For those in the Huntington area: I’ve been penciled in for 6 p.m. on Tuesday, March 1, to give a talk about photographing the Ohio River as part of the Marshall University series
“A River Runs Through Us” "Dine and Discover: The Ohio River Series". The talk will last about half an hour, and I’ll show some good photos that I’ve not put up on line for various reasons, along with some that readers of this blog or my Flicker site have seen. I’ll show a few of my family river photos, at least one of which was taken more than a hundred years ago.
Monday, December 13, 2010
Thursday morning while I was out and about, I saw some ice at the mouth of a small tributary of the Ohio River, and I got to thinking about a wider tributary nearby. That stream has a public park at is mouth, so I could do some checking without worrying about trespassing. I went there, climbed through some rough spots and found what I was looking for: ice from shore to shore.
The ice was thin, but it was there. It had some interesting straight-line cracks perpendicular to the current and shore but parallel to the river. Other cracks formed an "M".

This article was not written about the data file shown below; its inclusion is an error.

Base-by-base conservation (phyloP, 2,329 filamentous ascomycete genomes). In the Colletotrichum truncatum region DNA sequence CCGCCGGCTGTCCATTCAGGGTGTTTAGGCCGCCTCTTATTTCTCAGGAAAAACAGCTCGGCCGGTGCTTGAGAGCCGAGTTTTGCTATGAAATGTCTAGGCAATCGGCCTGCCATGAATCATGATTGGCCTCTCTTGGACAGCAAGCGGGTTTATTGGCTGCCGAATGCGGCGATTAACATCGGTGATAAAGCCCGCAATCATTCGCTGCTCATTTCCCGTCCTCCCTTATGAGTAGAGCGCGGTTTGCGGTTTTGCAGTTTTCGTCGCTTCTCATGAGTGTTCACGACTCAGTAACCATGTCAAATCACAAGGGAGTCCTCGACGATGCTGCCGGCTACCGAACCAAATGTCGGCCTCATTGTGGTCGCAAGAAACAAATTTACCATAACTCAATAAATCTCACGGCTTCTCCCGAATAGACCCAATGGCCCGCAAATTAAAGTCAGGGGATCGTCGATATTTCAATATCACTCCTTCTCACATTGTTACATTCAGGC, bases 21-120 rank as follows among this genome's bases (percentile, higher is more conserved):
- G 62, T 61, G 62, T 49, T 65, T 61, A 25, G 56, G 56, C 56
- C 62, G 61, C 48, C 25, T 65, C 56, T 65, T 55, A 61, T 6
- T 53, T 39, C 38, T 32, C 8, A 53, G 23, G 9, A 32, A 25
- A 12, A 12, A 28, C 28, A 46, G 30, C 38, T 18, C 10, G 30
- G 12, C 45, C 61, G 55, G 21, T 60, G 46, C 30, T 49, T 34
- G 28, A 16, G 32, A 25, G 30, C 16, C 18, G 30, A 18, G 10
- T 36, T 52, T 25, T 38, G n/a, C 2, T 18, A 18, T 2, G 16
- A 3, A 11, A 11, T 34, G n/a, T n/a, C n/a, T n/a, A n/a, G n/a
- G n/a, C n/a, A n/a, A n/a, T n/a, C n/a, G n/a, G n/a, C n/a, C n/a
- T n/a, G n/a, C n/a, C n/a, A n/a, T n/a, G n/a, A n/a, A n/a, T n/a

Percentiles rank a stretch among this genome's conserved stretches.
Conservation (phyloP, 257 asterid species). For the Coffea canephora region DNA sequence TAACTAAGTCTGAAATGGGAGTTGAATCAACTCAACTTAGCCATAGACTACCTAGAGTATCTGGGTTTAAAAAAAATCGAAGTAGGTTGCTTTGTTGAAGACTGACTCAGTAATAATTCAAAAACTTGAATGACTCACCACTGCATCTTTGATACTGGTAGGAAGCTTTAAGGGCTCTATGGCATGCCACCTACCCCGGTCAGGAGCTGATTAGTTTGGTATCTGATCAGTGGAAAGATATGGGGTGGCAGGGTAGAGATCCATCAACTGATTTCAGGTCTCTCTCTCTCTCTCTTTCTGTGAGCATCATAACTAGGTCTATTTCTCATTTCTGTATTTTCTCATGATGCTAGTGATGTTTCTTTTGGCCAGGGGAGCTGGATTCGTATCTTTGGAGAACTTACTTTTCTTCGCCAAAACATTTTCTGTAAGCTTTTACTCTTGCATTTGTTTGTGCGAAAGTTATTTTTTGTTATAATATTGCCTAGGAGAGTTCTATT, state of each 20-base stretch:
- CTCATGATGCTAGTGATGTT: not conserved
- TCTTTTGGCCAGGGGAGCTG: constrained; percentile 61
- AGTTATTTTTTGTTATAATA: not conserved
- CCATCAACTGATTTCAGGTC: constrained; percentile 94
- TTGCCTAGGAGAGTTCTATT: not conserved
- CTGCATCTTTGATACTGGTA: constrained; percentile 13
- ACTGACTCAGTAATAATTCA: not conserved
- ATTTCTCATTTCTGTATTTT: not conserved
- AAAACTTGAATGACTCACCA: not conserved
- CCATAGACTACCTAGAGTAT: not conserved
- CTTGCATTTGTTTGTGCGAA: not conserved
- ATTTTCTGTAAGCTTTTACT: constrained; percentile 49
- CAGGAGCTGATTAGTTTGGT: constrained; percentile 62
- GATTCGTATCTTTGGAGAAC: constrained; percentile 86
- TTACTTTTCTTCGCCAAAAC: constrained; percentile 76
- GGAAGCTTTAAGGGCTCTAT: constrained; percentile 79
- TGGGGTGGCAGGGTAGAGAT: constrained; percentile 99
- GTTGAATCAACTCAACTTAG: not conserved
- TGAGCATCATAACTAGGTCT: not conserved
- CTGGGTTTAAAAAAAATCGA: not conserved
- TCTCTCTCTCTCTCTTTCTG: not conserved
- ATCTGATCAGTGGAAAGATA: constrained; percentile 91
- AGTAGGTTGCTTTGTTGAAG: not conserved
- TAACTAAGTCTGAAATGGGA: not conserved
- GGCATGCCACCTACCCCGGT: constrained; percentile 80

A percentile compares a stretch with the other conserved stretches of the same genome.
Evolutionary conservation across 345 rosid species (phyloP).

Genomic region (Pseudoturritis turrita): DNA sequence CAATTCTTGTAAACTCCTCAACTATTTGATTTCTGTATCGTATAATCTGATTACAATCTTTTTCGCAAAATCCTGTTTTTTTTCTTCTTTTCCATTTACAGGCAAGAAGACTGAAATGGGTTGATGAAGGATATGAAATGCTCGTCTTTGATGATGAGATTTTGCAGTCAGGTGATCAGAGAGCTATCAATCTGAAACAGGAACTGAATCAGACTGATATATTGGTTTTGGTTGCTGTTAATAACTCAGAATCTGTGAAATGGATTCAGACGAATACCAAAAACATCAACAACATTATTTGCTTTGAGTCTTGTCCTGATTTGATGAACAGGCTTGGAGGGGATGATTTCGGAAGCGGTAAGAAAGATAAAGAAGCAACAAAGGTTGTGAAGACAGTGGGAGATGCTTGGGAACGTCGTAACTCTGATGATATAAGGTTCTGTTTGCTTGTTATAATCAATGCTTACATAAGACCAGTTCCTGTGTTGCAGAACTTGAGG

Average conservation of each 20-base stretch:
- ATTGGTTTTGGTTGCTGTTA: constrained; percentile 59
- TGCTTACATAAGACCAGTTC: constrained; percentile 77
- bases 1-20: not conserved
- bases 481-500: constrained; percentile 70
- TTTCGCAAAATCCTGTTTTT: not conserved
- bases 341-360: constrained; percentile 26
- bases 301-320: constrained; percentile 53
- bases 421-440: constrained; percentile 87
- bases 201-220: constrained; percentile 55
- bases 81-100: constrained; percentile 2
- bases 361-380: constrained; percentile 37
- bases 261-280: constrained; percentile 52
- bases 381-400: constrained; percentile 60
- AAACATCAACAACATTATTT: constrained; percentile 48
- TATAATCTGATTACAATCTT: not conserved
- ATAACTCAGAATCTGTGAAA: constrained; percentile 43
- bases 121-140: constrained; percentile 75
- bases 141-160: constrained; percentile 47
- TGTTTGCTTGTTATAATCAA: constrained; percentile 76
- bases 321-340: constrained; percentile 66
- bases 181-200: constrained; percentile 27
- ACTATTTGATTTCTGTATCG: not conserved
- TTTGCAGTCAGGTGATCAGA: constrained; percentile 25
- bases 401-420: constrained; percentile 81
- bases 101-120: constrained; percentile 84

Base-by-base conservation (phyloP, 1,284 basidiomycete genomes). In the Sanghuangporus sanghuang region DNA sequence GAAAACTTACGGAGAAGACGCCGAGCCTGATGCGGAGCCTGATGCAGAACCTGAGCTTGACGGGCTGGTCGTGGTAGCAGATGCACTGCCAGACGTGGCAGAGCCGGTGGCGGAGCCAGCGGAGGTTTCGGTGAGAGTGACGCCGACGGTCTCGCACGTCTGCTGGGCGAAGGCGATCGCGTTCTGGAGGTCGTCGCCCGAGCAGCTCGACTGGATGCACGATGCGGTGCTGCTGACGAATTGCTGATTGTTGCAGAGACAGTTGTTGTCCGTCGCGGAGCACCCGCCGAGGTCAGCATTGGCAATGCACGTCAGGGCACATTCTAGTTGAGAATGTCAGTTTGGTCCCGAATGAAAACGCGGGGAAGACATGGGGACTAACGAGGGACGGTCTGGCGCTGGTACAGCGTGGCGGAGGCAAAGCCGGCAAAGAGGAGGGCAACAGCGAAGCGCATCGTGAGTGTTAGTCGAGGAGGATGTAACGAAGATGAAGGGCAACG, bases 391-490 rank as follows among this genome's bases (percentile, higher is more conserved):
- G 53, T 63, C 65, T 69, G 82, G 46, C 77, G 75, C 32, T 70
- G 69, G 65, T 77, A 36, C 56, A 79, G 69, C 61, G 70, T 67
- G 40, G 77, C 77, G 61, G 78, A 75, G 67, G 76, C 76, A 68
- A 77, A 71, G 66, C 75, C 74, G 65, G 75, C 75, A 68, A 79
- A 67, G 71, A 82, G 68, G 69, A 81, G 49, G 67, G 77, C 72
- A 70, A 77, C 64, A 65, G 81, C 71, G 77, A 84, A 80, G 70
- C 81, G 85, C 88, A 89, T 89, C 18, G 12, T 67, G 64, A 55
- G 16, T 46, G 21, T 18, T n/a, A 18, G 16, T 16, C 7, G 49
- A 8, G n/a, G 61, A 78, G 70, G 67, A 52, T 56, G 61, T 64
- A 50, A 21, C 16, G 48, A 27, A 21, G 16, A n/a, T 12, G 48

While I was looking at some trees backlit by the sun – low in the sky – I heard a bird or a small animal nearby. I scanned the shore but saw nothing. I heard it again, and again. The third time I realized it wasn’t a critter I heard but the sheets of ice snapping, cracking and popping as they ground against one another.
Then the Stephen T went by pushing one barge, and the wake came up the mouth of the creek. The cracking and grinding grew louder. It’s a sound I can’t describe. If I go ice hunting again, I’ll have to bring along an audio recorder.
And that was my excitement for the day.